If you are testing a query and checking its I/O, and you execute the same query a second time, you may get surprising physical read values, especially if the query uses LRU replacement strategy.
The first execution reports a high number of physical reads; the second execution reports 0 physical reads.
The first time you execute the query, all the data pages are read into cache and remain there until other server processes flush them from the cache. Depending on the cache strategy used for the query, the pages may remain in cache for a longer or shorter period of time.
If the query uses the fetch-and-discard (MRU) cache strategy, the pages are read into the cache at the wash marker.
In small or very active caches, pages read into the cache at the wash marker are flushed quickly.
If the query uses LRU cache strategy to read the pages in at the top of the MRU end of the page chain, the pages remain in cache for longer periods of time.
During actual use on a production system, a query can be expected to find some of the required pages already in the cache, from earlier access by other users, while other pages need to be read from disk. Higher levels of indexes, in particular, tend to be frequently used, and tend to remain in the cache.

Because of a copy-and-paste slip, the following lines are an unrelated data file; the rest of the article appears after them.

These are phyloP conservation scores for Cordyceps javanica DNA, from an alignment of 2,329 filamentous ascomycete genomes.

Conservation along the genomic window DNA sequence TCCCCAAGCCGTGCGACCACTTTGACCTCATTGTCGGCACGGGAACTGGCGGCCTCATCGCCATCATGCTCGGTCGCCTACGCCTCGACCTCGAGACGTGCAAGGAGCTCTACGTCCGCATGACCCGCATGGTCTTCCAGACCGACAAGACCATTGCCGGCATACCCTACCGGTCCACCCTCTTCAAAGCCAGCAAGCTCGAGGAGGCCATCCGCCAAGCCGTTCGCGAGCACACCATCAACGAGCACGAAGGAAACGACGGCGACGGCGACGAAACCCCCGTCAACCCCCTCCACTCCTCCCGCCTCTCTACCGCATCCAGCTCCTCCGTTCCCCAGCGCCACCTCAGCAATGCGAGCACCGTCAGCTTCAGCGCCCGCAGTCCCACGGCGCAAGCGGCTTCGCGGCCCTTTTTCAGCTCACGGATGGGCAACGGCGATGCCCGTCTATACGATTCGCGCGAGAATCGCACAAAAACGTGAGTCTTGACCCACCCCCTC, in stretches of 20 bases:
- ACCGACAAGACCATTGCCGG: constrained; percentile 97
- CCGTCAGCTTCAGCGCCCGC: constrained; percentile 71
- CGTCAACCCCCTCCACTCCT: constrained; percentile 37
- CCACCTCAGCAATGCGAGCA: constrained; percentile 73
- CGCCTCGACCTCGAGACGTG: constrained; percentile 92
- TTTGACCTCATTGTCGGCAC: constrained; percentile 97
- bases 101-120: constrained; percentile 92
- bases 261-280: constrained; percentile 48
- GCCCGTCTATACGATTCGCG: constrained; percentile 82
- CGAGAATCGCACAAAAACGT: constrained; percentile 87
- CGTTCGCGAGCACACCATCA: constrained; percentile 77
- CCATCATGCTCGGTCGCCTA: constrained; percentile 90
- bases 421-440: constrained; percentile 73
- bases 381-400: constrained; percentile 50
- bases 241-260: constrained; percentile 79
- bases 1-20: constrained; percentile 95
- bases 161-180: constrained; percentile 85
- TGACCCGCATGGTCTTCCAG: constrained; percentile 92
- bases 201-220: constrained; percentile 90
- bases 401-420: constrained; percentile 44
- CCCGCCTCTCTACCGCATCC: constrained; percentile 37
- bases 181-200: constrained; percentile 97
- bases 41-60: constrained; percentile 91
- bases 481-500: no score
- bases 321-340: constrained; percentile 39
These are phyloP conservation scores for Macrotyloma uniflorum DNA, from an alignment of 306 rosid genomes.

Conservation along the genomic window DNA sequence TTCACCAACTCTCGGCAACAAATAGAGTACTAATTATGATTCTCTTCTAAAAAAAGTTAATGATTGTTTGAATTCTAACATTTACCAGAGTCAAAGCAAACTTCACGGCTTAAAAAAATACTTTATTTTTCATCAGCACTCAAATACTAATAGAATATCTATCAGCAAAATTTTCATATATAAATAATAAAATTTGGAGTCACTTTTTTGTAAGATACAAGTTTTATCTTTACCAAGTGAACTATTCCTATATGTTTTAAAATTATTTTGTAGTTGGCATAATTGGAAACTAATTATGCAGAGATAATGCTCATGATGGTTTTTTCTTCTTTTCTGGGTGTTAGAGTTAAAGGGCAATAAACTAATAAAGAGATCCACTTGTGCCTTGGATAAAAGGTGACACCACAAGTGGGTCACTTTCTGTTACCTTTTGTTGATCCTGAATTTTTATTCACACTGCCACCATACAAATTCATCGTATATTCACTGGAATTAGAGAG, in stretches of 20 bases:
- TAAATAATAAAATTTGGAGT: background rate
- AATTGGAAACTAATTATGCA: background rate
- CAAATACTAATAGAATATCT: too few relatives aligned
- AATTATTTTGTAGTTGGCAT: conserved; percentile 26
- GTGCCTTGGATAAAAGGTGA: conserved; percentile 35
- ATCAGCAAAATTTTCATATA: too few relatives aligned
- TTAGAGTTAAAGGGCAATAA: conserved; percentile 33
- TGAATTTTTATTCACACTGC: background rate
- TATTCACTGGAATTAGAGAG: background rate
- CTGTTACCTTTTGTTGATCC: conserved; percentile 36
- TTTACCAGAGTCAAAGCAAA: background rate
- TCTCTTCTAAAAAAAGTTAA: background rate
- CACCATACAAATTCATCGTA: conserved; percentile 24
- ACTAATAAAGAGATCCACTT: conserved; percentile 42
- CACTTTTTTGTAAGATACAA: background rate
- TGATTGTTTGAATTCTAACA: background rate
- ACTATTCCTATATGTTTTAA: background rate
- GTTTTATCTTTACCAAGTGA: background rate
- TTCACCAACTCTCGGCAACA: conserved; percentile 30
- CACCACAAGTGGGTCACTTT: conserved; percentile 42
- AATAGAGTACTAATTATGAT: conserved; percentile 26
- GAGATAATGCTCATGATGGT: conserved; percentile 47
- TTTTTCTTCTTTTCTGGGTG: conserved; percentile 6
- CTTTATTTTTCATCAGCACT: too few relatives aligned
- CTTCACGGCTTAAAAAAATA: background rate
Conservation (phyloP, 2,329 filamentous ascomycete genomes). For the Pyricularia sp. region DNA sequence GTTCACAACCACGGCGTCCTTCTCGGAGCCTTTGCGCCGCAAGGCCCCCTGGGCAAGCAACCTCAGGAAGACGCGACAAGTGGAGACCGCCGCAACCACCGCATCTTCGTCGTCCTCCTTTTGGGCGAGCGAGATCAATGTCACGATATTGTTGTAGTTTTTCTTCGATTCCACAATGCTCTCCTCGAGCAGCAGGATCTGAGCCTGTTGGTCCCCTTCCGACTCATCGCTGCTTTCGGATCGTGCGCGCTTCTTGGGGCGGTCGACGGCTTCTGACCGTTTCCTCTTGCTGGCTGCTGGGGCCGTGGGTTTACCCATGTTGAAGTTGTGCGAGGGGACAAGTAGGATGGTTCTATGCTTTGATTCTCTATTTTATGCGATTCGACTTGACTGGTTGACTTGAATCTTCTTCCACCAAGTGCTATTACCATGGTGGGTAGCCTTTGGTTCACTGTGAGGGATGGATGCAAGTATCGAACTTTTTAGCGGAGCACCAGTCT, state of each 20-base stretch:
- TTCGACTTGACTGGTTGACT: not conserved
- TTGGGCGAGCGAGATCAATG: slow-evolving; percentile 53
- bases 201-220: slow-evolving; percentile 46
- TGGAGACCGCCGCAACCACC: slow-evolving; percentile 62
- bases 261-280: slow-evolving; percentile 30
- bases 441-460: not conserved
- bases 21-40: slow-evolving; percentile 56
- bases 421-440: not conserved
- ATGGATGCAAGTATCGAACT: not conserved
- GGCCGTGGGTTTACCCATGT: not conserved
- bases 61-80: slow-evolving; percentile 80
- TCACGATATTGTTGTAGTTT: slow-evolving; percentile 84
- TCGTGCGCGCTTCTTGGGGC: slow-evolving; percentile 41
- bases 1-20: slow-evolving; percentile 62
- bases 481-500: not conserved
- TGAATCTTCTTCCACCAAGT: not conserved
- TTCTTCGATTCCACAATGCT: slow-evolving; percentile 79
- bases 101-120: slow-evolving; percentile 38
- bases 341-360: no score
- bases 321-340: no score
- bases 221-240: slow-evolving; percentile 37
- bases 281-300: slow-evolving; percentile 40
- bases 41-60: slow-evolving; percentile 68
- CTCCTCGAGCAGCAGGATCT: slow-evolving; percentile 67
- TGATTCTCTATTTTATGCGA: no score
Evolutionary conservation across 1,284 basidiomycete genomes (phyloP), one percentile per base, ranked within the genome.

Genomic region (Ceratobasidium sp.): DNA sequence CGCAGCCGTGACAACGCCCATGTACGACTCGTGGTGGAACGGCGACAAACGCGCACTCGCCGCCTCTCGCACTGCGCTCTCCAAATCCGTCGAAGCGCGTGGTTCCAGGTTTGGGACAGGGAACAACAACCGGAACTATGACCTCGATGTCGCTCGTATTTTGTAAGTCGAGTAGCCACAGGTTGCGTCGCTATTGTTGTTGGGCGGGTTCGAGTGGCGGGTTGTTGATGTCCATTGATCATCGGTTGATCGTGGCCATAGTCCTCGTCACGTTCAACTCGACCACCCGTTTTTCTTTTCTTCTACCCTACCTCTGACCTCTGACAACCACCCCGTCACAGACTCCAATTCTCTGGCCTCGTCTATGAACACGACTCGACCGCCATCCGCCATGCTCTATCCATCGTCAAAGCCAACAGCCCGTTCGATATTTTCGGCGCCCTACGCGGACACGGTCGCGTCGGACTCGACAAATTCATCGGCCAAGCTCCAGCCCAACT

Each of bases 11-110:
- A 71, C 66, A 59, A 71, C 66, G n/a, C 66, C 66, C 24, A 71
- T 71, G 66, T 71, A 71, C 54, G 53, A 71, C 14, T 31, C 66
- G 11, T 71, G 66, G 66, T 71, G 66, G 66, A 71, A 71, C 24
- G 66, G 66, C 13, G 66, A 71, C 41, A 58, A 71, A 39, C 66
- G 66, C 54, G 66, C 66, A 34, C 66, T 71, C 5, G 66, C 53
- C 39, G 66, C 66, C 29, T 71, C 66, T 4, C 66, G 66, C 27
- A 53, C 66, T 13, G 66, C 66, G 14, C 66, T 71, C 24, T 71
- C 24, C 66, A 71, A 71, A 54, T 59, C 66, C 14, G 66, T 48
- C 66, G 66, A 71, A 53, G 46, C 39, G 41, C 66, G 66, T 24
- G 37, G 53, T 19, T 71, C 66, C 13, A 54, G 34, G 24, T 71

If you have a table or index bound to a cache that is large enough to hold all the pages, no physical I/O takes place once the object has been read into cache.
However, during query tuning on a development system with few users, you may want to clear the pages used for the query from cache in order to see the full physical I/O needed for a query. You can clear an object’s pages from cache by:
Changing the cache binding for the object:
If a table or index is bound to a cache, unbind it, and rebind it.
If a table or index is not bound to a cache, bind it to any cache available, then unbind it.
You must have at least one user-defined cache to use this option.
If you do not have any user-defined caches, you can execute a sufficient number of queries on other tables, so that the objects of interest are flushed from cache. If the cache is very large, this can be time-consuming.
The only other alternative is rebooting the server.
For more information on testing and cache performance, see “Testing data cache performance”.